[Event "inter-city corr."] [Site "corr."] [Date "1885.??.??"] [Round "?"] [White "CITY Vienna"] [Black "CITY Paris"] [Result "0-1"] [ECO "E14"] [Annotator "Steinitz, W."] [PlyCount "122"] [EventDate "2004.06.23"] [EventType "match (corr)"] [Source "Pickard & Son"] [SourceDate "2004.09.25"] 1. c4 e6 2. d4 d5 3. Nf3 Nf6 4. Nc3 Be7 {[The best post for the second player's King's Bishop in this opening, which having taken its ordinary turn, is now transformed in a Queen's Gambit position.]} 5. e3 O-O 6. Be2 ({But we believe that it is more advantageous in most cases for the first player to place the King's Bishop at} 6. Bd3 {In the present game White has subsequently to lose a move with this Bishop.}) 6... b6 7. O-O Bb7 8. b3 Nbd7 ({Usually} 8... c5 {is played at this point, followed by 9...Nc6. But M. Rosenthal opines that the Queen's Knight is better placed at d7 with the view of bringing it to g6 via f8 after removing ...Re8, or else in order to support a center attack at f6 after playing ...Ne4.}) 9. Bb2 c5 10. Bd3 ({Which is already a confession of error on the sixth move, for which, however, there was no necessity. We believe that White in this and similar positions may safely exchange both center pawns, commencing with} 10. cxd5 {If then Black, in the usual way, retake both pawns with a pawn} exd5 11. dxc5 bxc5 {then White might proceed with} 12. Ne1 {followed by} -- 13. Nd3 {[%cal Ye2f3] and 14.Bf3, after which White may strengthen the attack accordingly by Nf4 and Rc1. If Black can be compelled to advance one of the center pawns, it can then either be isolated by exchanging, or else it may be left in a weak condition without exchanging according to circumstances.}) 10... Ne4 11. cxd5 Nxc3 12. Bxc3 Bxd5 13. e4 ({We prefer} 13. Qe2 {in which case Black could not well advance} f5 { for then the game might proceed thus:} 14. Nd2 Nf6 15. dxc5 Bxc5 16. e4 {with the better game.}) 13... Bb7 14. Re1 ({If} 14. Qe2 cxd4 15. Bxd4 Nc5 16. Bxc5 ( {best, for they can still less afford to allow the exchange of their King's Bishop for the Knight, nor can they well retreat} 16. Bc2 {on account of the reply} Ba6) 16... Bxc5 {with the better game. (Rosenthal.)}) 14... cxd4 15. Bxd4 Bc5 16. Bb2 Qe7 17. a3 ({A weak move which is the cause of great trouble to Vienna. We understand from M. Rosenthal's remarks that Vienna wished to avoid drawn positions in the present game at all hazards, as seemingly the other game was lost for them at this stage. We, however, believe that they would have run no risk at all and would have kept a good game in hand with a prospect of attack by} 17. e5 {when the following was a probable continuation:} Bb4 18. Re3 Nc5 ({Or} 18... Bc5 19. Nd4 Qg5 20. Rg3 Qxe5 21. Qd2 {[%cal Yd4f5] and wins. For if} Bxd4 ({or} 21... f6 22. Nxe6 {which can not be retaken} Qxe6 {on account of the reply} 23. Bc4 {If any other 21st move for Black, then follows 22.Nf5, etc.}) 22. Bxd4 {and the Queen dare not retake} Qxd4 {on account of} 23. Bxh7+) 19. Bc2 {[%cal Ya2a3] threatening 20.a3, and Black dare not answer} Rad8 {on account of the reply} 20. Qb1) 17... a5 ({Nor does this meet with our approval. We think that} 17... e5 {was the only correct play, and if then} 18. b4 Bd6 {[%cal Ya7a5] followed by} 19. -- Rfd8 {or 19...a5, with an excellent game.}) 18. Qe2 (18. e5 {was even now preferable.}) 18... Rfd8 19. a4 {[It has taken them two moves to advance this pawn, and, moreover, their position on the Queenside becomes worse, if anything, thereby.]} Nf8 20. Bc1 {[We agree with M. Rosenthal who disapproves of this move and maintains that the Bishop was necessary on his previous diagonal in support of and eventual advance of the e-pawn.]} h6 21. Be3 Bxe3 22. Qxe3 Nd7 23. Bc4 Nc5 24. Nd2 ({Disastrous.} 24. e5 {followed, should Black answer} Bd5 {by} 25. Nd4 { would have given them a defensible game. (Rosenthal.)}) 24... Rd7 25. Nf3 ({No doubt the Vienna party had a difficult game, but we do not think that the sacrifice of the pawn was absolutely necessary. We would have preferred defending by} 25. f3 {[%cal Yd2b1,Yb1c3,Yb1a3] followed by 26.Nb1 and then accordingly either by Na3 or Nc3.}) 25... Bxe4 26. Ne5 Rdd8 ({If} 26... Rd6 27. Qf4 Bg6 ({best; if the Bishop retreat anywhere else, White may answer 28.Nxf7, for instance, if} 27... Bf5 28. Nxf7 Kxf7 29. Qxf5+ {etc.}) 28. Nxg6 {and Black's superiority of pawns is no more as compact as before.}) 27. Qf4 Bb7 28. Be2 ({Unsatisfactory as this is, they seem to have had no better prospect of continuing the attack on the Kingside.} 28. Re3 {looks the most feasible continuation, but, as M. Rosenthal proves, it would not have made any lasting impression. We extract from his analysis the following main variations:} Rd2 29. Rg3 Rad8 30. Qxh6 f6 31. Qh4 Rd1+ 32. Rxd1 ({or} 32. Bf1 Rxa1 33. Ng6 ({if } 33. Rh3 {then Black wins in a similar manner by} Rxf1+ 34. Kxf1 {followed by} Ba6+ 35. Ke1 {and} Nd3+) 33... Rxf1+ 34. Kxf1 Ba6+ 35. Ke1 Qd6 36. Qh8+ Kf7 { and wins, for the Knight can not check at} 37. Ne5+ {as Black would take it} Qxe5+ {with a check}) 32... Rxd1+ 33. Bf1 Ba6 34. Nc4 Qd7 35. Qg4 ({or} 35. Qh5 Nxb3 {and wins}) 35... f5 36. Qe2 Qd5 {threatening 37...Nxb3, and wins.}) 28... Nd7 ({If} 28... Nxb3 29. Bh5 Rf8 ({or} 29... g6 30. Rab1 Bd5 31. Re3 {with a fine attack. (Rosenthal.)})) 29. Ng4 Nf6 30. Ne5 Rac8 31. Rac1 ({We agree with M. Rosenthal that} 31. Bc4 {was much better.}) 31... Nd5 32. Qg3 Qf6 ({Paris could here have exchanged Queens by} 32... Rxc1 33. Rxc1 {followed by} Qg5 { but their council had determined to aim at the exchange of the Knights in the first instance, for otherwise White could create many difficulties in the ending.}) 33. Bc4 ({If} 33. Bh5 Nf4 34. Rxc8 Rxc8 35. Bxf7+ Qxf7 36. Nxf7 Ne2+ {and wins. (Rosenthal.)}) 33... Qf4 ({We believe that} 33... Nf4 {was stronger, e.g.} 34. Ng4 Qd4 35. h4 {[%cal Yb7d5] and now M. Rosenthal justly rejects 35.. .Bxg2, on account of the reply 36.Kh2, with a good attack. Again} Nxg2 {would not be good, on account of} 36. Nxh6+ Kf8 37. Nxf7 Nxe1 38. Nxd8 Nf3+ 39. Qxf3+ {and wins. But we propose, instead of either of the above lines of play, 35... Bd5, which gives Black an excellent game.}) 34. Qh3 Rd6 35. Rcd1 ({If} 35. Nd3 Qg5 36. Bxd5 Rxc1 37. Bxb7 Rxd3 {and wins. (Rosenthal.)}) 35... Rcd8 36. Rc1 Nf6 37. Qg3 ({If} 37. g3 Qg5 38. Nxf7 Kxf7 39. Rxe6 Qxc1+ 40. Re1+ Qxc4 {and should win. (Rosenthal.)}) 37... Qxg3 38. hxg3 Nd7 39. Nxd7 ({The exchange could not well be avoided. If} 39. Nd3 Rd4 40. Re3 ({or} 40. f3 Bd5 41. Bxd5 Rxd3 {etc.}) 40... Be4 41. Nb2 Nc5 {etc. (Rosenthal.)}) 39... R6xd7 40. Bb5 Rd2 41. Rc7 Bd5 42. Rc3 Rb2 43. Rd1 (43. Ree3 {followed by} -- 44. Be2 {[%cal Yf2f3] and f2-f3, gave them a better defensive chance. (Rosenthal.)}) 43... g6 44. g4 Kg7 45. Rdd3 Rf8 46. Re3 f5 47. Bd7 f4 48. Red3 Rb1+ 49. Kh2 Kf6 50. Bb5 Rg8 {[%cal Yh6h5] [A powerful move which threatens to open the game by 51...h5. ]} 51. Rd4 g5 ({We think that} 51... Kg5 {[%cal Yh6h5,Yg8h8] was preferable, for unless White gave up a second pawn, they could not long withstand the adverse attack by ...h6-h5, followed by ...Rh8.}) 52. Bc4 {[Black has tried for a long time to force the adversaries to this move, which is clearly disadvantageous for Vienna, as will soon be proved by the energetic line of action taken on the Paris side.]} Rc8 53. f3 ({If} 53. Rcd3 Bxc4 54. bxc4 Rc6 55. Rh3 Ke5 56. Rhd3 Rb4 {etc. (Rosenthal.)}) 53... Bxc4 54. Rdxc4 Rxc4 55. bxc4 Rb4 56. c5 bxc5 57. Rxc5 Rxa4 58. Rc7 Rb4 59. Rh7 Rb6 {[An excellent move which decides the battle.]} 60. Ra7 ({If} 60. Rxh6+ Kg7 61. Rh5 Rb5 62. g3 a4 63. Kg2 a3 64. Rh1 a2 65. Ra1 Rb2+ 66. Kh3 Kf6 67. gxf4 gxf4 68. g5+ Kf5 69. g6 Kxg6 70. Kg4 e5 {and wins. (Rosenthal.)}) 60... Rb5 61. Ra6 Re5 0-1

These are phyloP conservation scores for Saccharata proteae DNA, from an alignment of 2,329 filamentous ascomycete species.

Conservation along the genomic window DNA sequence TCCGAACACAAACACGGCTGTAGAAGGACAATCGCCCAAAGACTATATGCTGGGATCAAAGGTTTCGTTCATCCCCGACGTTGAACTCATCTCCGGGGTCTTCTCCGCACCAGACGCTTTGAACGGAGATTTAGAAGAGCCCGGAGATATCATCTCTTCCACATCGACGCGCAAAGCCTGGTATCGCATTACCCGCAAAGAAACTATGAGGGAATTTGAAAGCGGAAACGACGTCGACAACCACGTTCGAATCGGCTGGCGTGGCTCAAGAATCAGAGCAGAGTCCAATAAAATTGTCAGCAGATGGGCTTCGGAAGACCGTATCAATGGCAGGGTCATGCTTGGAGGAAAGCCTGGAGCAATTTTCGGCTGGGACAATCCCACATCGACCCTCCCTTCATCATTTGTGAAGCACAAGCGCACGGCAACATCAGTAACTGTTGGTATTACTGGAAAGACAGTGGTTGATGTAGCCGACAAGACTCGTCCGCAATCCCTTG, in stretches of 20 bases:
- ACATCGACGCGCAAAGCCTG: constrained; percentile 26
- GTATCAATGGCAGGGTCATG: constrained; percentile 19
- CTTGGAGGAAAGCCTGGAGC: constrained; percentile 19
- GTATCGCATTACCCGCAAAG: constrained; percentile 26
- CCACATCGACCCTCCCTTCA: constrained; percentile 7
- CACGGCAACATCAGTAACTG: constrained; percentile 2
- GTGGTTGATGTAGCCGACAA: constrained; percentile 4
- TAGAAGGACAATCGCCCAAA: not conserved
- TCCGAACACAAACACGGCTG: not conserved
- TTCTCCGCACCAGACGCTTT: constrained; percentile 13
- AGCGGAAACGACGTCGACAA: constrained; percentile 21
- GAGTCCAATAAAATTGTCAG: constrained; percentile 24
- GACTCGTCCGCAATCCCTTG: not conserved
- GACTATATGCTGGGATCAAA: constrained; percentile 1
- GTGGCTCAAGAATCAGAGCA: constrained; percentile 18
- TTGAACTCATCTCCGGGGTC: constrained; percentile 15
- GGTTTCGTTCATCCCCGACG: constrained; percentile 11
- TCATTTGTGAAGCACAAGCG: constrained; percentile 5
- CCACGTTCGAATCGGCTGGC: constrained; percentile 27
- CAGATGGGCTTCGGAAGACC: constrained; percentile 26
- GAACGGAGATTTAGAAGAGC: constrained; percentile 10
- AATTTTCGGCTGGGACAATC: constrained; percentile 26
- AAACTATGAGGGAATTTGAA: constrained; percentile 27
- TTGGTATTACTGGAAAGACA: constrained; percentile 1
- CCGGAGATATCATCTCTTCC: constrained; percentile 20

This game was thoroughly annotated by Steinitz in his International Chess Magazine, and shows a working chess journalist plying his craft. The two games of this match form the center of January's ICM for 1886, and Steinitz clearly put extraordinary effort into them as seen by the depth of his commentary. Even borrowing from Rosenthal as he did, one feels that Steinitz himself always maintains the larger view and keeps the overall scheme of the game more clearly in view - not losing himself in tactical squabbles at every turn. In any case, his analysis of these two games is worthy of the best chess magazine of any age.